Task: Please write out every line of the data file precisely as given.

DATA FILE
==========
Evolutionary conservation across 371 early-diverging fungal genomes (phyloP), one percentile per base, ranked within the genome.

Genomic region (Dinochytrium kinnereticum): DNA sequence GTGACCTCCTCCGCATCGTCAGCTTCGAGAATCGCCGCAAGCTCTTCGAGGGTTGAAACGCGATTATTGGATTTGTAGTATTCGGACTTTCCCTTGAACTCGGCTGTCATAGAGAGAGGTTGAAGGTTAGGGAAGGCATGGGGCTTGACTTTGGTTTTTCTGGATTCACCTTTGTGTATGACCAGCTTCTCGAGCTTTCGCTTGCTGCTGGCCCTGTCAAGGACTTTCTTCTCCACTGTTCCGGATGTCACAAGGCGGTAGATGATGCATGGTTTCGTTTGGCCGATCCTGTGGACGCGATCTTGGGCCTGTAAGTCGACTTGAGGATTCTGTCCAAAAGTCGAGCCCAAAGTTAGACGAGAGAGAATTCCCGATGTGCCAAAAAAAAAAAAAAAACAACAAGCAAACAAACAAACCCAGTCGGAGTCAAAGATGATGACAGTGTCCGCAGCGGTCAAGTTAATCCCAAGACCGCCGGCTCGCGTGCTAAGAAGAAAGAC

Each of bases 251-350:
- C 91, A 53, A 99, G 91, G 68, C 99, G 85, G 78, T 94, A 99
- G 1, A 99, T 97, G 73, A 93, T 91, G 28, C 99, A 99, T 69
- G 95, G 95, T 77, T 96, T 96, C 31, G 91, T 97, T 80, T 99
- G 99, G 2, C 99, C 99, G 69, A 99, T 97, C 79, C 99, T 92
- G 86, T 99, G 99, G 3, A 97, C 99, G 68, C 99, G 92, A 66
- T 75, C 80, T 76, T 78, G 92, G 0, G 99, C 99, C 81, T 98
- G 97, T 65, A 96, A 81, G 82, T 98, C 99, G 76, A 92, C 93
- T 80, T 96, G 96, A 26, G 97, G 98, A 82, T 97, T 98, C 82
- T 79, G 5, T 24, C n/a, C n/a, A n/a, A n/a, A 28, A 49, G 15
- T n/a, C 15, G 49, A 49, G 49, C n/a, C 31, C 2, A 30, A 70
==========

Evolutionary conservation across 371 early-diverging fungal genomes (phyloP), one percentile per base, ranked within the genome.

Genomic region (Dinochytrium kinnereticum): DNA sequence GTGACCTCCTCCGCATCGTCAGCTTCGAGAATCGCCGCAAGCTCTTCGAGGGTTGAAACGCGATTATTGGATTTGTAGTATTCGGACTTTCCCTTGAACTCGGCTGTCATAGAGAGAGGTTGAAGGTTAGGGAAGGCATGGGGCTTGACTTTGGTTTTTCTGGATTCACCTTTGTGTATGACCAGCTTCTCGAGCTTTCGCTTGCTGCTGGCCCTGTCAAGGACTTTCTTCTCCACTGTTCCGGATGTCACAAGGCGGTAGATGATGCATGGTTTCGTTTGGCCGATCCTGTGGACGCGATCTTGGGCCTGTAAGTCGACTTGAGGATTCTGTCCAAAAGTCGAGCCCAAAGTTAGACGAGAGAGAATTCCCGATGTGCCAAAAAAAAAAAAAAAACAACAAGCAAACAAACAAACCCAGTCGGAGTCAAAGATGATGACAGTGTCCGCAGCGGTCAAGTTAATCCCAAGACCGCCGGCTCGCGTGCTAAGAAGAAAGAC

Each of bases 251-350:
- C 91, A 53, A 99, G 91, G 68, C 99, G 85, G 78, T 94, A 99
- G 1, A 99, T 97, G 73, A 93, T 91, G 28, C 99, A 99, T 69
- G 95, G 95, T 77, T 96, T 96, C 31, G 91, T 97, T 80, T 99
- G 99, G 2, C 99, C 99, G 69, A 99, T 97, C 79, C 99, T 92
- G 86, T 99, G 99, G 3, A 97, C 99, G 68, C 99, G 92, A 66
- T 75, C 80, T 76, T 78, G 92, G 0, G 99, C 99, C 81, T 98
- G 97, T 65, A 96, A 81, G 82, T 98, C 99, G 76, A 92, C 93
- T 80, T 96, G 96, A 26, G 97, G 98, A 82, T 97, T 98, C 82
- T 79, G 5, T 24, C n/a, C n/a, A n/a, A n/a, A 28, A 49, G 15
- T n/a, C 15, G 49, A 49, G 49, C n/a, C 31, C 2, A 30, A 70